The question arises what happens if the employer user does not have the employee with the same level of education or level of qualifications as the assigned employee. On the other hand, Article 2, paragraph 5 of the Draft Law introduces additional problems in practice if the employer user has only highly qualified employees performing complex jobs, in extremely responsible positions, for which they receive high salaries, and a person with the same degree is hired through the Agency with same qualification as an employee in a managerial position, but the assigned employee is engaged in administrative work, for example, and it is quite expected that the salary will be lower than the salary in a managerial position given the type and complexity of the job and the responsibility of the employee. However, it follows from paragraph 5 of Article 2 of the Draft Law that the employer has a clearly defined restriction that he must provide the same basic salary to the assigned employee as the salary of the employee who is employed by the employer user with the same level of education or level of qualification.
Certainly,such defined restriction will not be applicable in practice and will cause several problems. Unless there is a comparable employee, the employer user should have the discretion to determine the amount of basic salary assigned to the employee given the type and level of qualifications, as well as the complexity and responsibility of the jobs for which he or she is hired.
The Draft Law also regulates the issue of termination of an employment agreement – for reasons arising from the employer user (Article 23 of the Draft Law). This Article requires the employer user to provide the Agency with all the necessary evidence to determine the circumstances which are the basis for the termination.In this way, the employer user practically conducts the entire procedure regarding the termination of the employment agreement, while the Agency makes a decision on termination based on the evidence collected by the employer user. On the other hand, in case of unlawful termination of employment, the assigned employee has the right to file a lawsuit against the Agency. Finally, the special difference between the Draft Law and the Labor Law is that the Draft Law does not provide the return to work of an employee, as a measure that can be imposed by a court in the event of unlawful termination of employment.
The protection of assigned employees and their equality with the employees employed by the employer user is also called into question in the case of harassment at work.Law on prevention of harassment at work (“Official Gazette of the RS”, No. 36/2010) stipulates that only the employer can be sued for harassment–however, in this case, the employer is the Agency, while the harassment may be suffered by the employer user.This is just one example of how other legal regulations will need to be harmonized in the future to ensure the equality of the assigned employees and employees who are employed by the employer user.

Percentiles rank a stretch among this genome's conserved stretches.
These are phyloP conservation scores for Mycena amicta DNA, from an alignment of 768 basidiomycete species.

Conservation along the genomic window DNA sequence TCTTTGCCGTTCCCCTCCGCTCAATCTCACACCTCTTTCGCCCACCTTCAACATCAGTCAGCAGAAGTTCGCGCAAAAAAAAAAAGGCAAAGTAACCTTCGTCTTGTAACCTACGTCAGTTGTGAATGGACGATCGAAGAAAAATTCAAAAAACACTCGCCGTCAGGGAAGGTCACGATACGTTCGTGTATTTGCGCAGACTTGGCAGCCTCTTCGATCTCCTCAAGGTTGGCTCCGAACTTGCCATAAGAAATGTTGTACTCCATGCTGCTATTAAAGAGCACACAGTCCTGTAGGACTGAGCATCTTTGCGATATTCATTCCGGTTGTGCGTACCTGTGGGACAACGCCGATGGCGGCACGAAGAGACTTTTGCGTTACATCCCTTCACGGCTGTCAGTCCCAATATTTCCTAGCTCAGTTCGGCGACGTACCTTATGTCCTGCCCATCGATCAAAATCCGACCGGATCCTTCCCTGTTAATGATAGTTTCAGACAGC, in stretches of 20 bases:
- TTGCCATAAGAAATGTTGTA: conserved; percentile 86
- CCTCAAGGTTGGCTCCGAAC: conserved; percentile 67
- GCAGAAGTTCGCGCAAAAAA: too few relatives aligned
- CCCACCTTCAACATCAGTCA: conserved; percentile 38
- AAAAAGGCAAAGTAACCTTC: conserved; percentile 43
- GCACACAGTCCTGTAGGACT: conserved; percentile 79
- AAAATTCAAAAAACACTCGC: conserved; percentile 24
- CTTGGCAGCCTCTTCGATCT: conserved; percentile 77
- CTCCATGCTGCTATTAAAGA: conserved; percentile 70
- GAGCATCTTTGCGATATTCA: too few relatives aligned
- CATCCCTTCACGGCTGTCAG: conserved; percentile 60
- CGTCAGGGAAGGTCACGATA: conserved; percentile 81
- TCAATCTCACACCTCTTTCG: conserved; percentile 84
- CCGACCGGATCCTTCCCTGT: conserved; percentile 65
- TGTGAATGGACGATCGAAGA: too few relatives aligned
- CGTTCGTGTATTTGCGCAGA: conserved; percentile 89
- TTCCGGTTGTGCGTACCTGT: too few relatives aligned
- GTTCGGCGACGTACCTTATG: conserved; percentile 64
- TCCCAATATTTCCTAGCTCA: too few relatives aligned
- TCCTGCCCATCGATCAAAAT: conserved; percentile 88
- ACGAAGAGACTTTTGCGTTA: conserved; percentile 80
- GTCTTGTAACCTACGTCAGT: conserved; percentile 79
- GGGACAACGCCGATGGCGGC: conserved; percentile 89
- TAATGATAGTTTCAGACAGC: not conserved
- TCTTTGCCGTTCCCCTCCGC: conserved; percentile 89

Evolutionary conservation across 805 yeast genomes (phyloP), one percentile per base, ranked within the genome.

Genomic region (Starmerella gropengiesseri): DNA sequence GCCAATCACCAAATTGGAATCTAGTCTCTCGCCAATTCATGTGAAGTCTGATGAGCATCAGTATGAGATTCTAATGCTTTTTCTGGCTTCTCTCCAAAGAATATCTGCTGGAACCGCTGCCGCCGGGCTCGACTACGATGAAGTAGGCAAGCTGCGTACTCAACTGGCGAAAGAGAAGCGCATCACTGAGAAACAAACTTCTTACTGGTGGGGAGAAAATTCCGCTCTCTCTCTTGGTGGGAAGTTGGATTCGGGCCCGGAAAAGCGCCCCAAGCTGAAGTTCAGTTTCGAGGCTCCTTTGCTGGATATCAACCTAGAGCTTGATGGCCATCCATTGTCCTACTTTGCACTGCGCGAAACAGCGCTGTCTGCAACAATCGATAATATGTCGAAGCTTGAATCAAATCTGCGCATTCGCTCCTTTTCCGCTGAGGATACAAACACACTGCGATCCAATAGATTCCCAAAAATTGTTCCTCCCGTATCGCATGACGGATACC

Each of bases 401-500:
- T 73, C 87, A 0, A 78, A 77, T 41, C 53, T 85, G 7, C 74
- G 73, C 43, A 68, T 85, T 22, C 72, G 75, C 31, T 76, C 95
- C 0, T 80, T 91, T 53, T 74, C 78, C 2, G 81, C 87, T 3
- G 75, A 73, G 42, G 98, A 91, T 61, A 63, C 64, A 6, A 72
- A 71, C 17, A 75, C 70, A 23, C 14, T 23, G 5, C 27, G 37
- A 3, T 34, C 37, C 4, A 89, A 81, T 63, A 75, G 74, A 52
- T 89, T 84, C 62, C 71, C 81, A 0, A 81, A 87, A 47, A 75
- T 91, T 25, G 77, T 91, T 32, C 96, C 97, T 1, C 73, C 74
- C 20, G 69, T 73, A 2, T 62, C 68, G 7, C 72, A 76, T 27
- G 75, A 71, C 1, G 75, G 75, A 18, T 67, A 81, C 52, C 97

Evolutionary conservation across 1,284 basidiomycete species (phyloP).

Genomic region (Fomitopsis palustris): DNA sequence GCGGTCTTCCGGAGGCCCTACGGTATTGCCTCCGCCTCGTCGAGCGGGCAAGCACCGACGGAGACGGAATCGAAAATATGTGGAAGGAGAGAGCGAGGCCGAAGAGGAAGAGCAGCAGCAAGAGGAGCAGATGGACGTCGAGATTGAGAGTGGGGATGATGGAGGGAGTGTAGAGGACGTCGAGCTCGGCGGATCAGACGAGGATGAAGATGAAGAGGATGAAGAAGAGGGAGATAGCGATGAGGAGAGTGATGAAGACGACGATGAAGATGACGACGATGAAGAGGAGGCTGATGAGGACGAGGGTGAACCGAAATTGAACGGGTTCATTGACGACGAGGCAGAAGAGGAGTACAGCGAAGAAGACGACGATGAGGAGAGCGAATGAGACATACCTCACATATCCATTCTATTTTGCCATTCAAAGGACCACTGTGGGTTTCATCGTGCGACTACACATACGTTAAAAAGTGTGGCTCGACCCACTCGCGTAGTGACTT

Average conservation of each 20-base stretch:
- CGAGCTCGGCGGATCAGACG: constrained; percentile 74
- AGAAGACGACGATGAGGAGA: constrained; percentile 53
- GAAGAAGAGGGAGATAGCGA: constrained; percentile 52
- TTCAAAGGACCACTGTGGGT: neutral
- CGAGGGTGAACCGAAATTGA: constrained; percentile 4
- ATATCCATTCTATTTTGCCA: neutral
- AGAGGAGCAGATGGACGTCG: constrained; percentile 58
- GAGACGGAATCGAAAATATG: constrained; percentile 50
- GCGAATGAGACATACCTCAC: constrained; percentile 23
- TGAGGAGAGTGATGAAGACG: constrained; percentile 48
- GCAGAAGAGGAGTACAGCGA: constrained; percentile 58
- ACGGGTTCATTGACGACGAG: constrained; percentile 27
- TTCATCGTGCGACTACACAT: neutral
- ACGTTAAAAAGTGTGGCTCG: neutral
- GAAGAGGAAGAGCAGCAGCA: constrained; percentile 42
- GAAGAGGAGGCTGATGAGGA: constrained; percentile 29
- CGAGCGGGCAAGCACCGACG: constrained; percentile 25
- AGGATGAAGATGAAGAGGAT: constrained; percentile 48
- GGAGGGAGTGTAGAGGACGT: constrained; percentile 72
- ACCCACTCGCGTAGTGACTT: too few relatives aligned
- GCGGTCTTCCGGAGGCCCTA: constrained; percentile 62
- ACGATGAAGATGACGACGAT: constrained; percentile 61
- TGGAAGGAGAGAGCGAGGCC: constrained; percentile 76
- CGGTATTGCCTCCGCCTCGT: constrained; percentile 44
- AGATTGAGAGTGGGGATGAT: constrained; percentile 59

Regarding the 10% limit, looking at comparative legislation, most Southeast European countries do not foresee such a restriction, except for Slovenia and Bulgaria.In Bulgaria, the maximum number of assigned employees is limited to up to 30% of the total number of employees at the employer user. In Slovenia, only the number of assigned employees who have an employment agreement on a definite period of time is limited to 25% of the total number of employees, from what kind of restriction are exempted the employers who employ 10 or fewer employees.
It is certainly positive that in this way the legal framework is aligned with international ILO and EU standards and regulates this area with the intention of protecting the assigned employees. It remains to wait for the adoption of the Law and to see through practice what the New Law will bring us, first of all whether employers will choose to engage persons through youth cooperatives whenever possible, whether and to what extent the adoption of the law will affect the work of the Agencies and how will be applied in practice so-called outsourcing or contracting out, that is, the use of external sources of business services and work, i.e. whether the proclaimed goals of the Directive and the Draft Law will be achieved.